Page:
OSHA Compliance

Dangerous Arc Flash

Dangerous Arc Flash
Can you imagine yourself hit by a bolt of lightning? Arc flash is like lightening which can unexpectedly release tremendous amount of energy which may result in serious injury or even death. If there is a short circuit or electric fault in energized equipment then it creates Arc flash. Current flows through the air which creates electric arc, much like the phenomenon of lightening. These electrical dangers are present in the myriad of circumstances which do not require any storm conditions to manifest of like a lightening.

Data shows that above 80% is electrically related injuries involve some types of arc flash. They can be caused by range of various factors that includes; carelessness, equipment malfunctions, dropped tools, inadequate safety procedures etc. Any amount of the energy released by the electrical arc depends on the total amount of electrical current flowing through the arc and on how long this current will flow before it gets interrupted by a fuse or circuit breaker.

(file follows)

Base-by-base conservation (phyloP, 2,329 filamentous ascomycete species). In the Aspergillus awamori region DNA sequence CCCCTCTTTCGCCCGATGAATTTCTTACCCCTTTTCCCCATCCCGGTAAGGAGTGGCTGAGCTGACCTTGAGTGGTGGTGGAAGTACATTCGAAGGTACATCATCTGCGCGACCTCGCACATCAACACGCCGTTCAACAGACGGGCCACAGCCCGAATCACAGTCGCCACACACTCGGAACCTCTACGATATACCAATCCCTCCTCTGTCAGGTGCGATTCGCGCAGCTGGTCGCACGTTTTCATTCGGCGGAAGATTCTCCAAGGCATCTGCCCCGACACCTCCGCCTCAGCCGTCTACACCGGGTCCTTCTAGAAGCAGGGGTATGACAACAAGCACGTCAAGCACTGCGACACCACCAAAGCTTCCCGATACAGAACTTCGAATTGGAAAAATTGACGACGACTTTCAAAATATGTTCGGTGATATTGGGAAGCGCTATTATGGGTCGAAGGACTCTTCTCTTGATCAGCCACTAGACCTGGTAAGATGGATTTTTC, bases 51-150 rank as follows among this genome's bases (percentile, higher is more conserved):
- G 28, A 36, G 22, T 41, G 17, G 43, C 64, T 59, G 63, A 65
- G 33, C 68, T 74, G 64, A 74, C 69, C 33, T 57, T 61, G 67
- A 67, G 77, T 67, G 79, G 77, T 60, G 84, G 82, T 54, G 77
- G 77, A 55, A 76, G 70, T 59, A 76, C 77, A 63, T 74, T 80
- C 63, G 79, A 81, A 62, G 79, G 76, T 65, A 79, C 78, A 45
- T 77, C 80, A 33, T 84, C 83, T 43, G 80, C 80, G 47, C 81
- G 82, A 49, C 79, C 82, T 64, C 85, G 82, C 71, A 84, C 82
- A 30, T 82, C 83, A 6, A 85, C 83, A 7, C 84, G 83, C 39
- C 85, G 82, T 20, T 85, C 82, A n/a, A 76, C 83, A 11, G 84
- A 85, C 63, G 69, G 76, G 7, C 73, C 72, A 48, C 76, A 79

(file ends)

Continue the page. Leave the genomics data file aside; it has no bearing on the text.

The amount of radiation released in an arc flash light can be so intense and fast that it can within no time burn skin and ignite clothing. Temperatures at the electric arc can climb rapidly to tens of thousands of degrees. Extreme metal turns to liquid, vaporizes and the air surrounding the arc becomes superheated. Together the superheated air and metal vapor expands with explosive force. This creates potential and dangerous lethal pressure wave of hot gas, solid metal shards and molten metal droplets which can possibly create burns and give wounds.

OSHA requires the employers to assess their workplace for any kind of arc flash hazards present or that are likely to be present. For assessment standards have been developed by The National Fire Protection Association (NFPA) and the Institute of Electrical and Electronics Engineers (IEEE) to address flash hazards.

Like other government agencies, OSHA expects employers to keep updated with regulations and also to take necessary step to compliant. It also doesn’t walk the employers through the steps of setting up an effective safety program. This simply means workers can be exposed to arc flash hazards because of the ignorance of the employer of regulatory requirements and is operating based on misconception. Therefore, employer should be well aware of the OSHA and its programs to ensure safety to its employees.

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